Consumer prices in June 2010

July 20, 2010

Over the last 12 months, the Consumer Price Index for All Urban Consumers (CPI-U) increased 1.1 percent before seasonal adjustment. The 12-month change in the index for all items less food and energy remained at 0.9 percent for the third month in a row.

Percent change from 12 months ago, Consumer Price Index for All Urban Consumers, not seasonally adjusted, June 2001–June 2010
[Chart data]

The food at home index has risen 0.2 percent over the last 12 months with none of the major food groups rising or falling more than 2.0 percent.

The energy index has increased 3.0 percent over the last 12 months. The gasoline index has risen 3.9 percent over the last 12 months, with the index for household energy up 1.6 percent.

Over the last 12 months, the index for all items less food and energy has risen 0.9 percent. Over that time period, the indexes for shelter, household furnishing and operations, apparel, recreation, and communication have posted decreases, while the indexes for used cars and trucks, medical care, new vehicles, tobacco, airline fares, and education have increased.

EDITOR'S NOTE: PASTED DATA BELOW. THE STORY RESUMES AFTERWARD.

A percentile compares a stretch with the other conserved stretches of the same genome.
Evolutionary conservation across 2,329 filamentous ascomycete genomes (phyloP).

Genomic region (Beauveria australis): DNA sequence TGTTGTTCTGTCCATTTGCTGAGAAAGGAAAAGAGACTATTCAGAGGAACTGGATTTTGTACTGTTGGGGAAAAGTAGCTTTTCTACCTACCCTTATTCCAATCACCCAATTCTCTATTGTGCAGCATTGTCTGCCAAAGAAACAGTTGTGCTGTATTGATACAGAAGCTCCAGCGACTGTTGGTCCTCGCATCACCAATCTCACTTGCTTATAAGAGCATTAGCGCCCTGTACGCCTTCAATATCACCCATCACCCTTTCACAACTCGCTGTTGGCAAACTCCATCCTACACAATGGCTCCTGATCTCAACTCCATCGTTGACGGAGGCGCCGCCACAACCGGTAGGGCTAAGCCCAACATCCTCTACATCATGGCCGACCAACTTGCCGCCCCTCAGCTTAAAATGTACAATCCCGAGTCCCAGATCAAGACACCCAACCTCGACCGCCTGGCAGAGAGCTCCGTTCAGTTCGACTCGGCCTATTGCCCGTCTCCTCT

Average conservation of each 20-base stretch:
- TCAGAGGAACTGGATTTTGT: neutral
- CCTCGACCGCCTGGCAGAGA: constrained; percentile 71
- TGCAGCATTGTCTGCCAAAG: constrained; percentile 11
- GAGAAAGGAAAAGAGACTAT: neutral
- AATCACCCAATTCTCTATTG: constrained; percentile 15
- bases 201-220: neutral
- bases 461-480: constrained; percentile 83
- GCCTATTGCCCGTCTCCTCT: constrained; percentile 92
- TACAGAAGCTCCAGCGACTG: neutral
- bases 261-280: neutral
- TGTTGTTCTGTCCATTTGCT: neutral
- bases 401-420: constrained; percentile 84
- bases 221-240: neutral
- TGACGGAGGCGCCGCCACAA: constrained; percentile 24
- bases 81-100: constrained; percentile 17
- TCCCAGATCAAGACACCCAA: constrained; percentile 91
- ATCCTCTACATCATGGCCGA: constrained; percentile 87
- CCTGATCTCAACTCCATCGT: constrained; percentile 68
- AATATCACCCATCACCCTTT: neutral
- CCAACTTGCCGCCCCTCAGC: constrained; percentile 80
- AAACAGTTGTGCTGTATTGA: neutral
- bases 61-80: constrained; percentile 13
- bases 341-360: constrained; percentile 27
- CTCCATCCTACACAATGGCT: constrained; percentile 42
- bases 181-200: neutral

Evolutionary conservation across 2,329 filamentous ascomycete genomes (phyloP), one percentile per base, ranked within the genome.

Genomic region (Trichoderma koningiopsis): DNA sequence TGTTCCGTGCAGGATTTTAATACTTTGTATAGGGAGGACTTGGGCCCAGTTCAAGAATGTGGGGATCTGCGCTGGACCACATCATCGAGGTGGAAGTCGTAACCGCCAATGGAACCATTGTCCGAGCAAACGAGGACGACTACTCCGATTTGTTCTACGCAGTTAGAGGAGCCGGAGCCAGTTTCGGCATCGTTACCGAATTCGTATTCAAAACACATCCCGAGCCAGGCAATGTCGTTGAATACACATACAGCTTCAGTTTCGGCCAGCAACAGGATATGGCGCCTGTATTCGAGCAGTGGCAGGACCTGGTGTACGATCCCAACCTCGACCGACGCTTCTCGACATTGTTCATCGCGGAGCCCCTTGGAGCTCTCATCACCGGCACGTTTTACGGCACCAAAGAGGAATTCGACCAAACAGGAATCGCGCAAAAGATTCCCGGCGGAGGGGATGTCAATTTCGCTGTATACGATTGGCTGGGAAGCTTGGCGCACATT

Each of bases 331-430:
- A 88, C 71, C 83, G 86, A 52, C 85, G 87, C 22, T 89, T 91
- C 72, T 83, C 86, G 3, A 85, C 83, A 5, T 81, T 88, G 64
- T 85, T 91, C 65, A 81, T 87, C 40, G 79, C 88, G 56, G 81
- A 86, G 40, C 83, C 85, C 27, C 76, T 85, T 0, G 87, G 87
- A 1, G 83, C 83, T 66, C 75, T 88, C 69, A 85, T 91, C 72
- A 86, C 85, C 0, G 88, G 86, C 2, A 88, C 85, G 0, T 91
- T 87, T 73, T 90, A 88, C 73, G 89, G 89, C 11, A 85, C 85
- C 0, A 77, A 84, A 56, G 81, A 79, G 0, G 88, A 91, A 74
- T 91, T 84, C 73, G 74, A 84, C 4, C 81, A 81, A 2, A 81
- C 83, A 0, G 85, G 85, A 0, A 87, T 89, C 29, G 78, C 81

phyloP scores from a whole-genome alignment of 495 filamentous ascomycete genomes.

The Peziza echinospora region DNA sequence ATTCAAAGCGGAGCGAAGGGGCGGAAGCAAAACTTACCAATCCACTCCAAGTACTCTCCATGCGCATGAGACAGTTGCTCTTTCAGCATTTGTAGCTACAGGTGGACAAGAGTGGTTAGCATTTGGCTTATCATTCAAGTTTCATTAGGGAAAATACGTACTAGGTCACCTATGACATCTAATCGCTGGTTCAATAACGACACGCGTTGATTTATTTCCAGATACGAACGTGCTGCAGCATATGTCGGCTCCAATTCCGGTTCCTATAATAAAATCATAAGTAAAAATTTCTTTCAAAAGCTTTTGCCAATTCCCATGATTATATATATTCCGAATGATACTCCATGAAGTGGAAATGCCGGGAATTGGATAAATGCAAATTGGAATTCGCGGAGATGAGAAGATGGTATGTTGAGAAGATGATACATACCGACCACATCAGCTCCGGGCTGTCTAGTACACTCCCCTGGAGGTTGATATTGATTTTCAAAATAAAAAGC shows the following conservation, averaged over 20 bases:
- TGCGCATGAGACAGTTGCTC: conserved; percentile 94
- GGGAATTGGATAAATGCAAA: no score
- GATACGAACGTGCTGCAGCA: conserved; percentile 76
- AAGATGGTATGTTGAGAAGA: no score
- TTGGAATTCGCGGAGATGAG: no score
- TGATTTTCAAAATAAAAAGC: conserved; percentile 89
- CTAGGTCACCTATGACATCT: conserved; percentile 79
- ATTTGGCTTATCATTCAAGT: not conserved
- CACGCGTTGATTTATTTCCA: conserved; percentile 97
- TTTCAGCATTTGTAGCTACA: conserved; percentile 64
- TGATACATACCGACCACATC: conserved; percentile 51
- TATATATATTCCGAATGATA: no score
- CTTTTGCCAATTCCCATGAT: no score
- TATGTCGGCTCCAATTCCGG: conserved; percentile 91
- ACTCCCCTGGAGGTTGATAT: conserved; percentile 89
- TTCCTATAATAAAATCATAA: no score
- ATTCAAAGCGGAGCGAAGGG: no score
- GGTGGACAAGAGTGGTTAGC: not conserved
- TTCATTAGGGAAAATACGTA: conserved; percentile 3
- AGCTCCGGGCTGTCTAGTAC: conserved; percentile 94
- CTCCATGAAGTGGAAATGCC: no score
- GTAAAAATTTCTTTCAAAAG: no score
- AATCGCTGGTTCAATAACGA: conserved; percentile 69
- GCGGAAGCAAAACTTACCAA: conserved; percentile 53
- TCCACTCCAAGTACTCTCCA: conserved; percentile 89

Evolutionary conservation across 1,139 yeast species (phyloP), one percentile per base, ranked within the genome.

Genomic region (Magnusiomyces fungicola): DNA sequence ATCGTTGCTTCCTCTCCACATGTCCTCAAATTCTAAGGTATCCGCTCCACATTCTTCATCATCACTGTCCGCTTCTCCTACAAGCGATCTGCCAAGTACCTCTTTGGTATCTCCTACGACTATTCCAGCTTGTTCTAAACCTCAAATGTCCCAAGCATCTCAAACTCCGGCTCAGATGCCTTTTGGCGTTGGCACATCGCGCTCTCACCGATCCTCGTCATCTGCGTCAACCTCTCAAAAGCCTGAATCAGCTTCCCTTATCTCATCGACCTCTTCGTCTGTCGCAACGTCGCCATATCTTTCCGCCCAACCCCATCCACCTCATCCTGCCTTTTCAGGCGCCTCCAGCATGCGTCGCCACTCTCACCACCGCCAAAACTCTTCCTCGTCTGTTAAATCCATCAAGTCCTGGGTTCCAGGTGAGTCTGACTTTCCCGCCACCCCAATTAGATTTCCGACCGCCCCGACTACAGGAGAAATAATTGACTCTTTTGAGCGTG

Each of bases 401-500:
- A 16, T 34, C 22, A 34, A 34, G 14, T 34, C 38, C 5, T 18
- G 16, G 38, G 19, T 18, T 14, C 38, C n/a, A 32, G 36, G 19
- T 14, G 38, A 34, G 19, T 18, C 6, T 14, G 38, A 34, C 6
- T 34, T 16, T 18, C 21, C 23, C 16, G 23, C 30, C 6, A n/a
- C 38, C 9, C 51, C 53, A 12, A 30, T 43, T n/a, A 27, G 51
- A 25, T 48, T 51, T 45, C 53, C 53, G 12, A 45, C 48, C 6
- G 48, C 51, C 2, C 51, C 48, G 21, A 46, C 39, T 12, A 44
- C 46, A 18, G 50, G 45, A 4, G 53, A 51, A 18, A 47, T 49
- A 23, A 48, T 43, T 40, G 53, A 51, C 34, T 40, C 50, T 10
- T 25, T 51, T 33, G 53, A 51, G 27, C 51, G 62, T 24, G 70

These data are from the Consumer Price Index program. To learn more, see "Consumer Price Index — June 2010" (HTML) (PDF), news release USDL-10-0966.

SUGGESTED CITATION

Bureau of Labor Statistics, U.S. Department of Labor, The Economics Daily, Consumer prices in June 2010 on the Internet at http://www.bls.gov/opub/ted/2010/ted_20100720.htm (visited September 27, 2016).

OF INTEREST

Recent editions of Spotlight on Statistics

  • A look at healthcare spending, employment, pay, benefits, and prices
    As one of the largest U.S. industries, healthcare is steadily growing to meet the needs of an increasing population with an increasing life expectancy. This Spotlight looks at how much people spend on healthcare, current and projected employment in the industry, employer-provided healthcare benefits, healthcare prices, and pay for workers in healthcare occupations.

  • Employment and Wages in Healthcare Occupations
    Healthcare occupations are a significant percentage of U.S. employment. Some of the largest and highest paying occupations are in healthcare. This Spotlight examines employment and wages for healthcare occupations.

  • Fifty years of looking at changes in peoples lives
    Longitudinal surveys help us understand long-term changes, such as how events that happened when a person was in high school affect labor market success as an adult.